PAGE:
Amid the significant media buzz and scrutiny over the arbitral tribunal's July ruling (PDF) before the Permanent Court of Arbitration (PCA) regarding disputed maritime rights in the South China Sea, which sided with the Philippines on most counts and resulted in a major legal and diplomatic defeat for China, an important but less conspicuous ruling within the PCA award document on Chinese coast guard behavior was largely overlooked by the press. The ruling, entitled “Operation of Law Enforcement Vessels in a Dangerous Manner,” sought to assess whether or not China, by the actions of its maritime law enforcement (MLE) vessels, had breached its obligations under the United Nations Law of the Sea Convention (UNCLOS (PDF)) by operating “in a dangerous manner causing serious risk of collision to Philippine vessels navigating in the vicinity of Scarborough Shoal,” otherwise known as the Philippines' Submission No. 13.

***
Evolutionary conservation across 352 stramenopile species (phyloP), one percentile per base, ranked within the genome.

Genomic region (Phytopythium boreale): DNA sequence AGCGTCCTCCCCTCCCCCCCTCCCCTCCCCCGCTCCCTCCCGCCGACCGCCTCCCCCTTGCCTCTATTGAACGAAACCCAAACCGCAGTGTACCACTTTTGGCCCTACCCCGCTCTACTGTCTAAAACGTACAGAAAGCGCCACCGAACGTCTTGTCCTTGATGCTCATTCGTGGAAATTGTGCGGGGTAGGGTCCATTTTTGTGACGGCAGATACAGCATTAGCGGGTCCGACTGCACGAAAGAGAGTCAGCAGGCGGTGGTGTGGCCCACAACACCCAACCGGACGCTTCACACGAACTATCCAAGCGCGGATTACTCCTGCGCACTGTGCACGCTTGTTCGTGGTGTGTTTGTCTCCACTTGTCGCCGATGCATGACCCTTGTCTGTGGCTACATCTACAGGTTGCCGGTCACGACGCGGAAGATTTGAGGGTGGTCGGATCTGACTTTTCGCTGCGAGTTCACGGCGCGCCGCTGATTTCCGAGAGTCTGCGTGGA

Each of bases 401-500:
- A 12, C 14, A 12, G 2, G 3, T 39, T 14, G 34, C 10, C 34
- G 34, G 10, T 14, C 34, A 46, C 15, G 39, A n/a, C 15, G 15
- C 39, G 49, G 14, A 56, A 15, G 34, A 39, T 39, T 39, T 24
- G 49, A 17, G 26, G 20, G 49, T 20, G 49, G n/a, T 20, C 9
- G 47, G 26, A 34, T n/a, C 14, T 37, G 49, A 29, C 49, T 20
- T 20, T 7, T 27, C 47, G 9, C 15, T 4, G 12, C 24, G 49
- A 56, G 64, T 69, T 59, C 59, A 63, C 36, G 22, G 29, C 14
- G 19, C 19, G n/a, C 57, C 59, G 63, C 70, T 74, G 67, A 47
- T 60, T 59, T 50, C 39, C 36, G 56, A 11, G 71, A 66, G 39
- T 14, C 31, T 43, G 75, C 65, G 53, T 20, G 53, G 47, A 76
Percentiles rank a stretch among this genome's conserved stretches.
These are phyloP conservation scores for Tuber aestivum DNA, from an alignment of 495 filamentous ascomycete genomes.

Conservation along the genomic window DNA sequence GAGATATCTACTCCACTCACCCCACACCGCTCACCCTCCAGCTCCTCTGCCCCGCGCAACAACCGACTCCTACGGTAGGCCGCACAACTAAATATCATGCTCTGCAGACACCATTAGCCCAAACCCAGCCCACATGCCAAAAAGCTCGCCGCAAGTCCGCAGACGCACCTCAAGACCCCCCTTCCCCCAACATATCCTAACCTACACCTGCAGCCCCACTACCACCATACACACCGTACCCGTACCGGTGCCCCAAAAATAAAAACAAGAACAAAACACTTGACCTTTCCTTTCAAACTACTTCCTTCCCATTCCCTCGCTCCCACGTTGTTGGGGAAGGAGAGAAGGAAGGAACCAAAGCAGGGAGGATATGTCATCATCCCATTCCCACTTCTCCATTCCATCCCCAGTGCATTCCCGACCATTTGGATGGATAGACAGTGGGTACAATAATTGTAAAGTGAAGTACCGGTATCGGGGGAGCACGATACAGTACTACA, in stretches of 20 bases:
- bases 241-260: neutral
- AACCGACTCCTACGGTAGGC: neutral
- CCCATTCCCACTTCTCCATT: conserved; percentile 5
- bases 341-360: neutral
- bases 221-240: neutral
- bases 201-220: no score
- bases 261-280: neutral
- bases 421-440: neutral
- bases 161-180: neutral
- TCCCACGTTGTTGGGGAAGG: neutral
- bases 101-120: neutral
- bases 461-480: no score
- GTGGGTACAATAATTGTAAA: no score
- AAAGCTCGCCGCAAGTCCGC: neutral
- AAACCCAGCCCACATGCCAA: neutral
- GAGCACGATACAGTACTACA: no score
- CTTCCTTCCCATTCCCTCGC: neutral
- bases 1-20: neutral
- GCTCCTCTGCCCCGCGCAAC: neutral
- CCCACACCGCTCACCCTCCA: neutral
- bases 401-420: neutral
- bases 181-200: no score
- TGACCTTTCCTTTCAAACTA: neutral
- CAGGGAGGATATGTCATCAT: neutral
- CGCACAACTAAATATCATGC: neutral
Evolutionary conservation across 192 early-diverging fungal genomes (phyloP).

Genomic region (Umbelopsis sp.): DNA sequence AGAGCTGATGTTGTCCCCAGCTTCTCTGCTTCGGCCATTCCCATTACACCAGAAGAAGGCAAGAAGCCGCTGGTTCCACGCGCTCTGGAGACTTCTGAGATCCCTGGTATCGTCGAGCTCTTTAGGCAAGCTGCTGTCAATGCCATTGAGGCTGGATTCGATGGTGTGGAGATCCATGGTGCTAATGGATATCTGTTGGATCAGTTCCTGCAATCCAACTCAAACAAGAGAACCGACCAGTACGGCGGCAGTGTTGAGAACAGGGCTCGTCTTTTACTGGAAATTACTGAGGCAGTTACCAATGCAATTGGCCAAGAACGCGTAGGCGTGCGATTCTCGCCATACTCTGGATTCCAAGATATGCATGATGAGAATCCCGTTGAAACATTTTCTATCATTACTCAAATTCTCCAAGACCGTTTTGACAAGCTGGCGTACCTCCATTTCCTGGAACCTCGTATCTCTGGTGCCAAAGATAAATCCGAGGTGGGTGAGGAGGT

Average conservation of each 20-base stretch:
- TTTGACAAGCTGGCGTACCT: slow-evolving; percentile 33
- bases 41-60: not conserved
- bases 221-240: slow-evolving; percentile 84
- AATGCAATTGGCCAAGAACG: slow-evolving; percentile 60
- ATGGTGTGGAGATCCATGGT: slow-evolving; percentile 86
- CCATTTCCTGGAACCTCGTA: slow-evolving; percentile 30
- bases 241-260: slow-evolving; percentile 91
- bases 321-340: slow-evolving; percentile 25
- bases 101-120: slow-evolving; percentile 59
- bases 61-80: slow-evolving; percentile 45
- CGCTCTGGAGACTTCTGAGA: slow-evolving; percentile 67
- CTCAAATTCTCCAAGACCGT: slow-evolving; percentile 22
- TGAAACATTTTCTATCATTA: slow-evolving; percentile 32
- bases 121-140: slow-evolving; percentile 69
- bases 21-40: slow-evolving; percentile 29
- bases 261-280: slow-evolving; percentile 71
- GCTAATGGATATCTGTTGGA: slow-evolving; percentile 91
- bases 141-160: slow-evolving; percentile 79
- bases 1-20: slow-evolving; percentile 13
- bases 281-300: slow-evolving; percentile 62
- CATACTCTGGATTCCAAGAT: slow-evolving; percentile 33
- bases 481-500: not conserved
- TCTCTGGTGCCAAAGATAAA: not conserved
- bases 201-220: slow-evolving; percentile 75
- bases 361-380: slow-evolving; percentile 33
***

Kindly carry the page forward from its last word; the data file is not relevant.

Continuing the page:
In one of the most sweeping rulings on the actions of maritime law enforcement in disputed waters on legal record, the tribunal found that China's coast guard had breached several UNCLOS articles governing safety and navigation at sea.
The court examined two incidents reported by Philippines officials as dangerous actions conducted by Chinese law enforcement vessels near Scarborough Shoal. The first incident occurred between a Chinese Fisheries Law Enforcement Command (FLEC) vessel and a Philippines Coast Guard (PCG) ship on April 28, 2012; the second between Philippines Bureau of Fisheries and Aquatic Resources and PCG vessels and Chinese FLEC and China Marine Surveillance (CMS) vessels on May 26, 2012. In both cases, the Philippines side claimed that near collisions occurred with Philippines MLE vessels due to intentionally dangerous or unprofessional maneuvers performed by Chinese MLE vessels that put Philippine lives and property at risk.